Read Doing No Harm by Carla Kelly Free Online
Book Title: Doing No Harm|
The author of the book: Carla Kelly
Edition: Cedar Fort Publishing & Media
Date of issue: November 10th 2015
ISBN 13: 9781462117383
Format files: PDF
The size of the: 8.49 MB
City - Country: No data
Loaded: 1373 times
Reader ratings: 5.8
Read full description of the books:
1.5 rounded up.
This story had quite some potential, unfortunately it never lived up to it.
For one thing, things resolved too perfectly, like a line of domino pieces neatly falling over. It was so mechanical and so least resistance, everyone behaved so perfectly and so flawlessly, that it felt like Disney World Scotfairyland.
The PTSD, be it of the good old doctor, or the children, was textbook and was resolved textbookstyle. The kids acted like octagenarians, hell, the only 37-years-old doctor acted like a hundred, and all people were so bloody decent, they out-decented the rest of the world, even though initially they were painted to having been mean. Everyone came around, everyone was benevolent, everbody fell over themselves to help, at times the story was so saccharine it dripped sugar and honey. People don't change like that.
The poor doctor, though initially interesting and having some backbone, quickly was painted into such a wimp, that I had a hard time understanding Olive's attraction.
Then, instead of some genuine obstacle or problem, tears are milked via two deaths and mourning children, an else practical woman turns into one highly unlikely and overstrung, and this was topped off by a couple behaving as if propriety rules didn't exist, even for the middleclass, and a romance that was not even lukewarm.
I'm afraid I was even less convinced by this book, than by the other one I read by Kelly.
Download Doing No Harm ERUB
Download Doing No Harm DOC
Download Doing No Harm TXT
Read information about the authorLibrarian Note: There is more than one author in the GoodReads database with this name.
Although Carla Kelly is well known among her readers as a writer of Regency romance, her main interest (and first writing success) is Western American fiction—more specifically, writing about America's Indian Wars. Although she had sold some of her work before, it was not until Carla began work in the National Park Service as a ranger/historian at Fort Laramie National Historic Site did she get serious about her writing career. (Or as she would be the first to admit, as serious as it gets.)
Carla wrote a series of what she now refers to as the "Fort Laramie stories," which are tales of the men, women and children of the Indian Wars era in Western history. Two of her stories, A Season for Heroes and Kathleen Flaherty's Long Winter, earned her Spur Awards from the Western Writers of America. She was the second woman to earn two Spurs from WWA (which, as everyone knows, is all you need to ride a horse). Her entire Indian Wars collection was published in 2003 as Here's to the Ladies: Stories of the Frontier Army. It remains her favorite work.
The mother of five children, Carla has always allowed her kids to earn their keep by appearing in her Regencies, most notably Marian's Christmas Wish, which is peopled by all kinds of relatives. Grown now, the Kelly kids are scattered here and there across the U.S. They continue to provide feedback, furnish fodder for stories and make frantic phone calls home during the holidays for recipes. (Carla Kelly is some cook.)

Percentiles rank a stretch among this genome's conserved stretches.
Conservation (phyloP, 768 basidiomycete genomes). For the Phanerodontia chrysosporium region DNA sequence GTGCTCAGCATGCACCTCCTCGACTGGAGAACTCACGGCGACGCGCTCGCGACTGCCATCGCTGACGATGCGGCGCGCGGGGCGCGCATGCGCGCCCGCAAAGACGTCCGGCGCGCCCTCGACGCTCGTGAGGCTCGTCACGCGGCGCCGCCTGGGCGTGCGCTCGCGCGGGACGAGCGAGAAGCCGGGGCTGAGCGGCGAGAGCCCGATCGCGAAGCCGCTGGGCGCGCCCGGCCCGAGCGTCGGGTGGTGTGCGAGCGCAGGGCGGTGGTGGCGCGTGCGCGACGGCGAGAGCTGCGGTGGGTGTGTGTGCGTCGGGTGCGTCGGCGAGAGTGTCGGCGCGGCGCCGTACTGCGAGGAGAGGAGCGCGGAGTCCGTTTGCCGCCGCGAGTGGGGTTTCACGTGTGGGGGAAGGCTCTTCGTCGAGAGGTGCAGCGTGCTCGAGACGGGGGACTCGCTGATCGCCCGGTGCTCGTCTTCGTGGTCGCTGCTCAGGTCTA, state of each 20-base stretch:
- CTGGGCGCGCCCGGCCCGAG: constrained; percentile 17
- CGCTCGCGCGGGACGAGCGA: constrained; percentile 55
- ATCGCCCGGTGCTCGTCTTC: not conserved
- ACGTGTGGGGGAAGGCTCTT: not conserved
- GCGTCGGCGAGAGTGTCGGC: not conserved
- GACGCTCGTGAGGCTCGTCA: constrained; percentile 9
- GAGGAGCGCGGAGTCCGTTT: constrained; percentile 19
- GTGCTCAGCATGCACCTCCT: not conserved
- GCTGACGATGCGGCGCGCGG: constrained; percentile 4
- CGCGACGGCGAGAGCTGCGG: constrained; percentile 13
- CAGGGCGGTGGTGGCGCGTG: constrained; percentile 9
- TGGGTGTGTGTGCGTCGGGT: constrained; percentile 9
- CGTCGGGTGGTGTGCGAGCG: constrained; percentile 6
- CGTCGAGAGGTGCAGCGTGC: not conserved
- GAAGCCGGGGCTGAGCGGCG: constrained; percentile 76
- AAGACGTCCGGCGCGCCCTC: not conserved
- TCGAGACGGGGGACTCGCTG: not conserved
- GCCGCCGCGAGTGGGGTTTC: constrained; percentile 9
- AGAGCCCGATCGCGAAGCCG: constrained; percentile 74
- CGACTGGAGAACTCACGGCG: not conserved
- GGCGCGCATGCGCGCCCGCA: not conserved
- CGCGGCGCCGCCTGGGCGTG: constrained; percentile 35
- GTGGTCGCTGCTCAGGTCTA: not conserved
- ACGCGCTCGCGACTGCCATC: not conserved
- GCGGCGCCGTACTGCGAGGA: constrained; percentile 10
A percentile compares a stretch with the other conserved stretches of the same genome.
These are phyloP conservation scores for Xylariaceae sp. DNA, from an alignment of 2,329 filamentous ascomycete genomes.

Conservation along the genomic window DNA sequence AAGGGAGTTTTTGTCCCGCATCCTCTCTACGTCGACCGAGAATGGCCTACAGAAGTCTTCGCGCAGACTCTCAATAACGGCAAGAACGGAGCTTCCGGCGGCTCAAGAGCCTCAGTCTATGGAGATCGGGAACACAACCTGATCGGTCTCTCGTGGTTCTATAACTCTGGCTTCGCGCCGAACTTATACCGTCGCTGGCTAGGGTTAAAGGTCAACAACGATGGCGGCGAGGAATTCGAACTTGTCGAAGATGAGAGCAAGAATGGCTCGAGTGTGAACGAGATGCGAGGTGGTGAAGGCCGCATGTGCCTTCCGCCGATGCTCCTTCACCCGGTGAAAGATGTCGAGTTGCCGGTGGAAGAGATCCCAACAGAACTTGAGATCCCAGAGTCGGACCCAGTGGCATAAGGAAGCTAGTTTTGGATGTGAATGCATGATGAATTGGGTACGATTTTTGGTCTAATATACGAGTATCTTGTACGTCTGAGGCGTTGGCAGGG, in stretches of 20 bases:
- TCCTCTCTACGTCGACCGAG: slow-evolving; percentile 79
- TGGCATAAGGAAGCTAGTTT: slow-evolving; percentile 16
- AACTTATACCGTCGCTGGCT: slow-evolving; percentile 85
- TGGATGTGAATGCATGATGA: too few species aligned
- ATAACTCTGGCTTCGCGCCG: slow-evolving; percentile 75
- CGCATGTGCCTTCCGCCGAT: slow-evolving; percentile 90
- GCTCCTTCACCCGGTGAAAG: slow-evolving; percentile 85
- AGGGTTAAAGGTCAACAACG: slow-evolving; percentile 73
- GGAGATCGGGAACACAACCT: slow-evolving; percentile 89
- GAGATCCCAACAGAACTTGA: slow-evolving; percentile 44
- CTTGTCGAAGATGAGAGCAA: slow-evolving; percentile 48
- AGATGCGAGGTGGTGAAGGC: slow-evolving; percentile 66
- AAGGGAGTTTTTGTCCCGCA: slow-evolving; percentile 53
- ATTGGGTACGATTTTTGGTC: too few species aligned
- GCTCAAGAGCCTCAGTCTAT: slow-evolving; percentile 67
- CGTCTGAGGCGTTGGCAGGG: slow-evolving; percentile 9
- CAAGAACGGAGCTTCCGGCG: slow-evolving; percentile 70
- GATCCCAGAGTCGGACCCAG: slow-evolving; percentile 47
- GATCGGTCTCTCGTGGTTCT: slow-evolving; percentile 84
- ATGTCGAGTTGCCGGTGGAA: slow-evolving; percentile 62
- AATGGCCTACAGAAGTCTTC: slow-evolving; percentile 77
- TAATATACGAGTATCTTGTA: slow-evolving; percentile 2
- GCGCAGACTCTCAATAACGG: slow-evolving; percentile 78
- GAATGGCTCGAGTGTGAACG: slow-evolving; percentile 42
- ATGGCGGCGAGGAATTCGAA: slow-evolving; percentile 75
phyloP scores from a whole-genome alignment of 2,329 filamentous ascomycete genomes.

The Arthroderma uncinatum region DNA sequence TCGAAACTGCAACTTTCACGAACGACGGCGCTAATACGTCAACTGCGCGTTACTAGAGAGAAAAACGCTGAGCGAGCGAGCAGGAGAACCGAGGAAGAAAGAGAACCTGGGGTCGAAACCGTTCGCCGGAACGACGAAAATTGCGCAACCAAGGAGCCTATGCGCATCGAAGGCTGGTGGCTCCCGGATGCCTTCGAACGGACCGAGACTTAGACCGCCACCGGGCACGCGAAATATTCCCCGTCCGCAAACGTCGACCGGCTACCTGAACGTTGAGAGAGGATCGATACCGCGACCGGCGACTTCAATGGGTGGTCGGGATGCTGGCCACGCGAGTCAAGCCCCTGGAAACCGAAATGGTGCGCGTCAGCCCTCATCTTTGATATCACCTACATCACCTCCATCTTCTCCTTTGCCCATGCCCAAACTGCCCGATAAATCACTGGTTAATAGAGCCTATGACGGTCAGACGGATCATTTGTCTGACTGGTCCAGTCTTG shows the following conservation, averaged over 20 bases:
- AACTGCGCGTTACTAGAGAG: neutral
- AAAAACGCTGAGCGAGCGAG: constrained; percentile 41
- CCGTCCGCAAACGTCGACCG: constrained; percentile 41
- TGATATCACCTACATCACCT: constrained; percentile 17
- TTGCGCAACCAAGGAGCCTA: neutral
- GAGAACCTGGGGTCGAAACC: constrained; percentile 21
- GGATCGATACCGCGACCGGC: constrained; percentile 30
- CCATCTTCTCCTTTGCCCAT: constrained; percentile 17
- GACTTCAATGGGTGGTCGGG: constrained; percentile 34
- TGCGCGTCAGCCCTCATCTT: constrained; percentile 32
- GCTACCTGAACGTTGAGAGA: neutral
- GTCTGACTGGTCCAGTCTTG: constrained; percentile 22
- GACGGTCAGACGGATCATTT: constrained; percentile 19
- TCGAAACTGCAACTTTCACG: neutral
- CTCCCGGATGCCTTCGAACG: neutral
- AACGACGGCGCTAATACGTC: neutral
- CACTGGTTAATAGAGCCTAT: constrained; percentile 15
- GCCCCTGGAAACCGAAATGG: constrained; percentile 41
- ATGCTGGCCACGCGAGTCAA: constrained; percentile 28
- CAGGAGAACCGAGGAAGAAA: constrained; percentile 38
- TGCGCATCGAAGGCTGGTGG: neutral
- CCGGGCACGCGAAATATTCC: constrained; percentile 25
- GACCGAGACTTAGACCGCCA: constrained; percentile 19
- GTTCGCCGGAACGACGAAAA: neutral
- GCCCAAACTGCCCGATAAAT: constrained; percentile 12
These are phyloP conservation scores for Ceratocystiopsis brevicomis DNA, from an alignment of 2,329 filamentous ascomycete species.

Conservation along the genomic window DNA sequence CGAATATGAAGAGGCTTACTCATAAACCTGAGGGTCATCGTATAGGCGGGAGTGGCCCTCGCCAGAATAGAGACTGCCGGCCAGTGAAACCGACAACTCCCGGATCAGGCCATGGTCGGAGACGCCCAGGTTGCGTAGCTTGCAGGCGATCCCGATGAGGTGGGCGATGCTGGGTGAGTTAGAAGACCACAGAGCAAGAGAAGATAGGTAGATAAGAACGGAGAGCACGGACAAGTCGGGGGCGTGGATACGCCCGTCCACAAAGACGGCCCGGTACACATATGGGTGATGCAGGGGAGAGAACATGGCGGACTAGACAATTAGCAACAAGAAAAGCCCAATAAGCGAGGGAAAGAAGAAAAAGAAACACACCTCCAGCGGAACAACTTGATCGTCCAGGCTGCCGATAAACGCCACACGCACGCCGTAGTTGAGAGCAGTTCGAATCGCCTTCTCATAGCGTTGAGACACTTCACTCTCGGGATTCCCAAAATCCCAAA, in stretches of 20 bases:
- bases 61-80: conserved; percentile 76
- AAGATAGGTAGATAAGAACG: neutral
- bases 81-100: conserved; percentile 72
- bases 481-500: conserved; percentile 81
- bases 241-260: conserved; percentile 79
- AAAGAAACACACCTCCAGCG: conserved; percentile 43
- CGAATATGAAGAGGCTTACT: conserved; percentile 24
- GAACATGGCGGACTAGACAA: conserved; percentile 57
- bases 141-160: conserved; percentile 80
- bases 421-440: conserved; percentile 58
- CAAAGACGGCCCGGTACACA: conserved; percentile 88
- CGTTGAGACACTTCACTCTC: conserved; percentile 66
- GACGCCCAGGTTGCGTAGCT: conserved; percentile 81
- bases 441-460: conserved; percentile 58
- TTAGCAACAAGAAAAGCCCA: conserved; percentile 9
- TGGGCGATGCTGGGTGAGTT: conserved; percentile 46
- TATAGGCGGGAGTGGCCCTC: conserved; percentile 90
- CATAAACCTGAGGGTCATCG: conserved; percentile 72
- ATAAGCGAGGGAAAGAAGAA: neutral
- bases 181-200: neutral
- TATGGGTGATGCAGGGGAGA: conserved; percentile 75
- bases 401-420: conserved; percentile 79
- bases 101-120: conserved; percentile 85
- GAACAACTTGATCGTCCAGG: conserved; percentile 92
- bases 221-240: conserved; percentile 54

Carla's husband, Martin, is Director of Theatre at Valley City State University, in Valley City, North Dakota. Carla is currently overworked as a staff writer at the local daily newspaper. She also writes a weekly, award-winning column, "Prairie Lite."
Carla only started writing Regencies because of her interest in the Napoleonic Wars, which figures in many of her Regency novels and short stories. She specializes in writing about warfare at sea, and about the ordinary people of the British Isles who were, let's face it, far more numerous than lords and ladies.
Hobbies? She likes to crochet afghans, and read British crime fiction and history, principally military history. She's never happier than talking about the fur trade or Indian Wars with Park Service cronies. Her most recent gig with the National Park Service was at Fort Union Trading Post National Historic Site on the Montana/North Dakota border.
Here's another side to this somewhat prosaic woman: She recently edited the fur trade journal of Swiss artist Rudolf F. Kurz (the 1851-1852 portion), and is gratified now and then to be asked to speak on scholarly subjects. She has also worked for the State Historical Society of North Dakota as a contract researcher. This has taken her to glamorous drudgery in several national archives and military history repositories. Gray archives boxes and old documents make her salivate.
Her mantra for writing comes from the subject of her thesis, Robert Utley, that dean of Indian Wars history. He told her the secret to writing is "to put your ass in the chair and keep it there until you're done." He's right, of course.
Her three favorite fictional works have remained constant through the years, although their rankings tend to shift: War and Peace, The Lawrenceville Stories, and A Town Like Alice. Favorite historical works are One Vast Winter Count, On the Border with Mackenzie and Crossing the Line. Favorite crime fiction authors are Michael Connelly, John Harvey and Peter Robinson.
And that's all she can think of that would interest anyone. Carla Kelly is quite ordinary, except when she is sometimes prevailed upon to sing a scurrilous song about lumberjacks, or warble "Twinkle, Twinkle, Little Star" in Latin. Then you m
Reviews of the Doing No Harm
Add a comment
Download EBOOK Doing No Harm by Carla Kelly Online free